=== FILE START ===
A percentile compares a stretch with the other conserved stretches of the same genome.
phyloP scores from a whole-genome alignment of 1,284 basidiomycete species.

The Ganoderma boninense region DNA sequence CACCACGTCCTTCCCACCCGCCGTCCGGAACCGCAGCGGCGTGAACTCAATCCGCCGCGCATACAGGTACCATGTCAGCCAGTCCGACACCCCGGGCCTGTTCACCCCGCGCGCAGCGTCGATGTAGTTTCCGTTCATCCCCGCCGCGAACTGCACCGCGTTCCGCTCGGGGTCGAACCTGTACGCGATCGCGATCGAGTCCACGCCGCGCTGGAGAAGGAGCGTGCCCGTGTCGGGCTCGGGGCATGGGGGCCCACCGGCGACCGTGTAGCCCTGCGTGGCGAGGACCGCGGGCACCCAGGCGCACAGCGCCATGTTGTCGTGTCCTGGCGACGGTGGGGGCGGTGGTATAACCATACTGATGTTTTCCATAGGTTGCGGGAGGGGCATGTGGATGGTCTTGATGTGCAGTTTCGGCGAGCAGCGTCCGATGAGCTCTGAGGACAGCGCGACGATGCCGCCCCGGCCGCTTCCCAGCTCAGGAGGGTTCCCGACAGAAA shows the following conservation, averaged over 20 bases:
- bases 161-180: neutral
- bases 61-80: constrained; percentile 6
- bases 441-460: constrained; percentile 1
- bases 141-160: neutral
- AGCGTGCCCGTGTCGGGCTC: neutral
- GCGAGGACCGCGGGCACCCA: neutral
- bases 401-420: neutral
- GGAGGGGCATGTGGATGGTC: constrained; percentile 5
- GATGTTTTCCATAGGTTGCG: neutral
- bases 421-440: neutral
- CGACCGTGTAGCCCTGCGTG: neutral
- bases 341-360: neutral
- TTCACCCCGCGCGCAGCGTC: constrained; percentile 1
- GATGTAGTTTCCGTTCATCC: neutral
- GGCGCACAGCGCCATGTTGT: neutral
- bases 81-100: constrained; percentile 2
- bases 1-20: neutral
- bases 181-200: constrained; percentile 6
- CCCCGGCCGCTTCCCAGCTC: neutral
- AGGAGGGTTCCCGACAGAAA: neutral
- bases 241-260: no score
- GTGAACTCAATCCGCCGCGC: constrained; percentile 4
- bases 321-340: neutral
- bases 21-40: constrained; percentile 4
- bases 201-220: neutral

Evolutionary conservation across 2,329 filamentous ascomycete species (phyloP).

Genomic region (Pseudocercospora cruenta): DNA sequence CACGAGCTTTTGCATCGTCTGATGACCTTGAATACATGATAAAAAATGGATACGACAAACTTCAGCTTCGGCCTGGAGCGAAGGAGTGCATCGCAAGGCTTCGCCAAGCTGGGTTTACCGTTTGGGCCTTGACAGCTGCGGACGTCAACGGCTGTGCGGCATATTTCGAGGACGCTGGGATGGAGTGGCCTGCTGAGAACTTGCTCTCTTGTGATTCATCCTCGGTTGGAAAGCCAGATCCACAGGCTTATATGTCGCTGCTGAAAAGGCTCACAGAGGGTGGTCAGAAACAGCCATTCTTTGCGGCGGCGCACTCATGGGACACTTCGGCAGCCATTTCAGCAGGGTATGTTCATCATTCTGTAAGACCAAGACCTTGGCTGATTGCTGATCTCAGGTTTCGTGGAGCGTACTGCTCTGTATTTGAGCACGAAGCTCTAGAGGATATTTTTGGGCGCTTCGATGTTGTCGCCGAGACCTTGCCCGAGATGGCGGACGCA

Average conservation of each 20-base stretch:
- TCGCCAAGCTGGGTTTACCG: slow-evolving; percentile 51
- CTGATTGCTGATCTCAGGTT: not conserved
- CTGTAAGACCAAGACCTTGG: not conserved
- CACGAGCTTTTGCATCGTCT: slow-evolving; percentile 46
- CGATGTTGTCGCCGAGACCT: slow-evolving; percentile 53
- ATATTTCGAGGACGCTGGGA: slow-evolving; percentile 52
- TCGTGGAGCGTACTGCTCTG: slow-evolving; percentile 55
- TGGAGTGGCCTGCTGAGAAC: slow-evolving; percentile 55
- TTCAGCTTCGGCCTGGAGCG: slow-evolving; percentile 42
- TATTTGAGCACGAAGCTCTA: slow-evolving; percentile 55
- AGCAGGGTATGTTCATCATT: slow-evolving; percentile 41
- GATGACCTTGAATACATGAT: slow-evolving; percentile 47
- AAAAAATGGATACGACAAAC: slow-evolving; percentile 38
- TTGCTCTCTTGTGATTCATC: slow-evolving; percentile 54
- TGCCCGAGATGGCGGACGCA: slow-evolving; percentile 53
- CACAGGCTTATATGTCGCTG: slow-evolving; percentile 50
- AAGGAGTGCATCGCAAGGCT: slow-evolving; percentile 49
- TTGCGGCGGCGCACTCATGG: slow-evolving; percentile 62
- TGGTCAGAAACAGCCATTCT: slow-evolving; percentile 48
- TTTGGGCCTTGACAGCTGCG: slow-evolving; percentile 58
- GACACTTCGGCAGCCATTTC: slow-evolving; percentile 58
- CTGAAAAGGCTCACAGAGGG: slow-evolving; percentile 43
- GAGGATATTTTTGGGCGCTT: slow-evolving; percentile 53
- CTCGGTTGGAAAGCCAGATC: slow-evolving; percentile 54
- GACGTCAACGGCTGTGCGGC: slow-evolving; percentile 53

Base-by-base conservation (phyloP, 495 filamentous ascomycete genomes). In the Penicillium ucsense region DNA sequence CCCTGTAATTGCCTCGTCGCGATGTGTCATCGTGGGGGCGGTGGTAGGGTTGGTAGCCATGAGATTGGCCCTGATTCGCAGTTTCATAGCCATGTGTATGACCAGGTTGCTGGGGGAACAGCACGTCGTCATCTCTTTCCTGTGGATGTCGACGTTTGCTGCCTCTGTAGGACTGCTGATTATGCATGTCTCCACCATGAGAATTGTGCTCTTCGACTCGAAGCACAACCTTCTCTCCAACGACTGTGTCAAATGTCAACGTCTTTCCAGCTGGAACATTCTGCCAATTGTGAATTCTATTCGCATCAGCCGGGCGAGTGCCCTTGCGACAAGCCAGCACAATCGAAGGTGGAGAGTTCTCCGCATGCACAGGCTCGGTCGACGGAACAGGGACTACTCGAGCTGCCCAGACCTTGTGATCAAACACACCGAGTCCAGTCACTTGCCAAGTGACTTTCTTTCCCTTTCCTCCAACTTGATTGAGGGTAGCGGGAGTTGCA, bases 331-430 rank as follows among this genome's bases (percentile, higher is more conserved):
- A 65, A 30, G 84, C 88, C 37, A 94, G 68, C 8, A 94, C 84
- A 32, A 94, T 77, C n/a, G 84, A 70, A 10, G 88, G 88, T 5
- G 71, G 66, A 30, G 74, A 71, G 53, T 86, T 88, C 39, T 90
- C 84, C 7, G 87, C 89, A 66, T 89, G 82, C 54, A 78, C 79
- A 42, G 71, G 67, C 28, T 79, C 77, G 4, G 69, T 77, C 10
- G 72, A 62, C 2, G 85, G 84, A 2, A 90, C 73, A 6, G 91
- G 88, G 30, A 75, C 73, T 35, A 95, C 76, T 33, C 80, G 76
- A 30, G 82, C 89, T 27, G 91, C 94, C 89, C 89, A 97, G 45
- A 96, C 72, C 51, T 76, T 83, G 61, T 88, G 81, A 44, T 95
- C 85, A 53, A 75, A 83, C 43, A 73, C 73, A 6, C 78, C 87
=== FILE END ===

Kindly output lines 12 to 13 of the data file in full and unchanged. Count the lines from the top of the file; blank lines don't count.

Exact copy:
- GATGTTTTCCATAGGTTGCG: neutral
- bases 421-440: neutral